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KC Ng, SY Ang
Correspondence: K C Ng, firstname.lastname@example.org
Ketamine has been used to "consciously" sedate patients for a variety of paediatric procedures in our department since 1998. This is a retrospective review of the first 500 paediatric patients given ketamine for conscious sedation. Ketamine was given, either intramuscularly (3-4 mg/kg) or intravenously (1-2 mg/kg) together with atropine (0.02 mg/kg), with or without intravenous midazolam (0.05 mg/kg). The main indications for giving ketamine were for laceration repair, especially those of the lip, tongue and buccal mucosa (54.4%); manipulation and reduction of upper limb fractures (25.8%); incision and drainage of abscesses (12%), removal of foreign bodies (6.4%) and a potpourri of other conditions. Seventy-five point six percent of our patients were less than six years old and the male to female ratio was 1.9:1. Ninety-six percent of our patients were discharged home well and only one child (0.2%) was admitted for observation possibly as a consequence of ketamine. We find ketamine to be a relatively effective drug for use for conscious sedation in children.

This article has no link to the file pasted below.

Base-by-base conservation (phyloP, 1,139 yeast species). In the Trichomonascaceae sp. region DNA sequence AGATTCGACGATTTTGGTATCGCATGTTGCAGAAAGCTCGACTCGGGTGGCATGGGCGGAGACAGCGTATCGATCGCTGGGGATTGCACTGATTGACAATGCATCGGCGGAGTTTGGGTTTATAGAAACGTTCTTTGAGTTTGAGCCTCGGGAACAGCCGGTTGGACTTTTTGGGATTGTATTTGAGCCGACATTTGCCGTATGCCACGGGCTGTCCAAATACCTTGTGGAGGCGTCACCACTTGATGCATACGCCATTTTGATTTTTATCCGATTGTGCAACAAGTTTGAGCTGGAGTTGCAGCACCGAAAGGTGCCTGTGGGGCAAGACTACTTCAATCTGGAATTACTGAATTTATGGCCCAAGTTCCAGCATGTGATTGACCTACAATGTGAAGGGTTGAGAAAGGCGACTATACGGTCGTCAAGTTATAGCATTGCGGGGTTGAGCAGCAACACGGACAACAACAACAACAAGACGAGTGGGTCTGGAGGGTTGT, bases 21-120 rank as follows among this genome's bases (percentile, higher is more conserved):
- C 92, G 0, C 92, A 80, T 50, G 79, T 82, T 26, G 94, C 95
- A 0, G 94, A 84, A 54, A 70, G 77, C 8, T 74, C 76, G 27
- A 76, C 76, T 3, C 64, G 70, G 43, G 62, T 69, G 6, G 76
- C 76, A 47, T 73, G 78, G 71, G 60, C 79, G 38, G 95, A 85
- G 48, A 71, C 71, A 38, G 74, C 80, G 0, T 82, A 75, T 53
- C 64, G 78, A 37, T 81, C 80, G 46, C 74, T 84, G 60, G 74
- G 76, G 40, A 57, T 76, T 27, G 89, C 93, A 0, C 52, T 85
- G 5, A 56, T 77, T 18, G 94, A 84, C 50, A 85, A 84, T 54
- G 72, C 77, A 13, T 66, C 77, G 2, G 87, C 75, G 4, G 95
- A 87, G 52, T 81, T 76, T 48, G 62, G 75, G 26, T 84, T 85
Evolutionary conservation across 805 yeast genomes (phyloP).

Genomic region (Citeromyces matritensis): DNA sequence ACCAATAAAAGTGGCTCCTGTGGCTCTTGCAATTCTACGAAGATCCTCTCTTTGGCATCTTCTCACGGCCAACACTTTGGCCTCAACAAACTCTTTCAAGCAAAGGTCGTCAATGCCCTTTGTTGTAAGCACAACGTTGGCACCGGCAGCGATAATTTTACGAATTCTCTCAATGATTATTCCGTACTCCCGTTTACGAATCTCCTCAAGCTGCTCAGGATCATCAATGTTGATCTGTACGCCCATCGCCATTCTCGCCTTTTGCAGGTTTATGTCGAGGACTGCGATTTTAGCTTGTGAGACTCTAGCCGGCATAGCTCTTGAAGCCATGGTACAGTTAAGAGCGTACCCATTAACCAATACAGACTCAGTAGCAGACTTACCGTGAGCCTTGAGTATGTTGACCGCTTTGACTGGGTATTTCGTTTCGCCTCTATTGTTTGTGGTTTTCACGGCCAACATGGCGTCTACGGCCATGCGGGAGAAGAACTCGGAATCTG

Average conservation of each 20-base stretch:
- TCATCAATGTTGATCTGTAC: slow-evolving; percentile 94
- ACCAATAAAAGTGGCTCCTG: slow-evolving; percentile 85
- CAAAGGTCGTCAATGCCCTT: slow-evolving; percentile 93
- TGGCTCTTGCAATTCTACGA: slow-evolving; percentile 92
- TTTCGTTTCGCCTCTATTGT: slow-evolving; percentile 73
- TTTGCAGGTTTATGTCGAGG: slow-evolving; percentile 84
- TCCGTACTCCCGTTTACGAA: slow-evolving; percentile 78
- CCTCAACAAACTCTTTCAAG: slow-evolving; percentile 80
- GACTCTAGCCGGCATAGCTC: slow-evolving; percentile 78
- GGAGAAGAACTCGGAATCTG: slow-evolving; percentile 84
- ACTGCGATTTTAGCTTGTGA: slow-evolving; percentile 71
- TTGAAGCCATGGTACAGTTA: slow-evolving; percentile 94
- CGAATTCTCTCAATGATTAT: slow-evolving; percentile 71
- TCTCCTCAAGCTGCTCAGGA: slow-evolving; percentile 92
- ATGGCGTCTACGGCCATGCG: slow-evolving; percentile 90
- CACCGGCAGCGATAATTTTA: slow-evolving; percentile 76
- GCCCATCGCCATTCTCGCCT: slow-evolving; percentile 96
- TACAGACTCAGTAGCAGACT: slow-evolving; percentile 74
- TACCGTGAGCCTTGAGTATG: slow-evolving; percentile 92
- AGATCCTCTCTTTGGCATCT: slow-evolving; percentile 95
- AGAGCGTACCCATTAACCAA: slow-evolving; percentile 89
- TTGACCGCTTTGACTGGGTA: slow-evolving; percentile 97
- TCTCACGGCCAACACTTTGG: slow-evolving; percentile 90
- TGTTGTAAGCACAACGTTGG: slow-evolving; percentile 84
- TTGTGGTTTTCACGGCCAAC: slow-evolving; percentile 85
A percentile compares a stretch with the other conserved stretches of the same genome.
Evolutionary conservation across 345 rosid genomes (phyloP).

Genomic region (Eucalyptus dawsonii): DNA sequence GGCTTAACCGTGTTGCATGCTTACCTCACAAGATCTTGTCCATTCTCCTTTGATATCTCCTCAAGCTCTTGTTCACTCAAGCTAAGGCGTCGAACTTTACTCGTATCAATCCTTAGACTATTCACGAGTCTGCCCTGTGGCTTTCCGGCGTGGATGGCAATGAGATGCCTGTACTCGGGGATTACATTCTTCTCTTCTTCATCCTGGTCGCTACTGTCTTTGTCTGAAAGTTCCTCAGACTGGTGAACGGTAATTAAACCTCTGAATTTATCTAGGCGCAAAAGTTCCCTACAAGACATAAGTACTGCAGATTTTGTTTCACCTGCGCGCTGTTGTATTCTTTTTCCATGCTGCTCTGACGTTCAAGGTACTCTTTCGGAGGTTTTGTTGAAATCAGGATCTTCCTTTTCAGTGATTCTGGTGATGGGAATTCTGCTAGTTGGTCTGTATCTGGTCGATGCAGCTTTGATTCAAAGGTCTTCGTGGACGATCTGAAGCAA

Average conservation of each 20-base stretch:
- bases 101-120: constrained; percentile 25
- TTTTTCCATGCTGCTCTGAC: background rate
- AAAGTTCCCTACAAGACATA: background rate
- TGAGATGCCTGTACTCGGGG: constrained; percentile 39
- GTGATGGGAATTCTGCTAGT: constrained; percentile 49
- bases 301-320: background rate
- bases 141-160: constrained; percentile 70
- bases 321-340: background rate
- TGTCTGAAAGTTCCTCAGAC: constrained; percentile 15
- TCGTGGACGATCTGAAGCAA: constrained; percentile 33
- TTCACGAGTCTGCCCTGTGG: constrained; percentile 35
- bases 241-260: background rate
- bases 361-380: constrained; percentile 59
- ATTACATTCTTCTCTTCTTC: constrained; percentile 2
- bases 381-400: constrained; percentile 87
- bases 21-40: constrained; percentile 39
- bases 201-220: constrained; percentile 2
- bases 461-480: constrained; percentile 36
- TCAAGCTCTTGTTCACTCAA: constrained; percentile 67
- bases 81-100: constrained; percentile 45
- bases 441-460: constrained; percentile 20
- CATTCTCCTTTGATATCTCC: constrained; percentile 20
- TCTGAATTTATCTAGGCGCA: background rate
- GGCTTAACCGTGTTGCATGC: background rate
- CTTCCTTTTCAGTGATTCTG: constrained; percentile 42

Keywords: Ketamine, Conscious Sedation, Paediatric Procedures
Singapore Med J 2002; 43(6): 300-304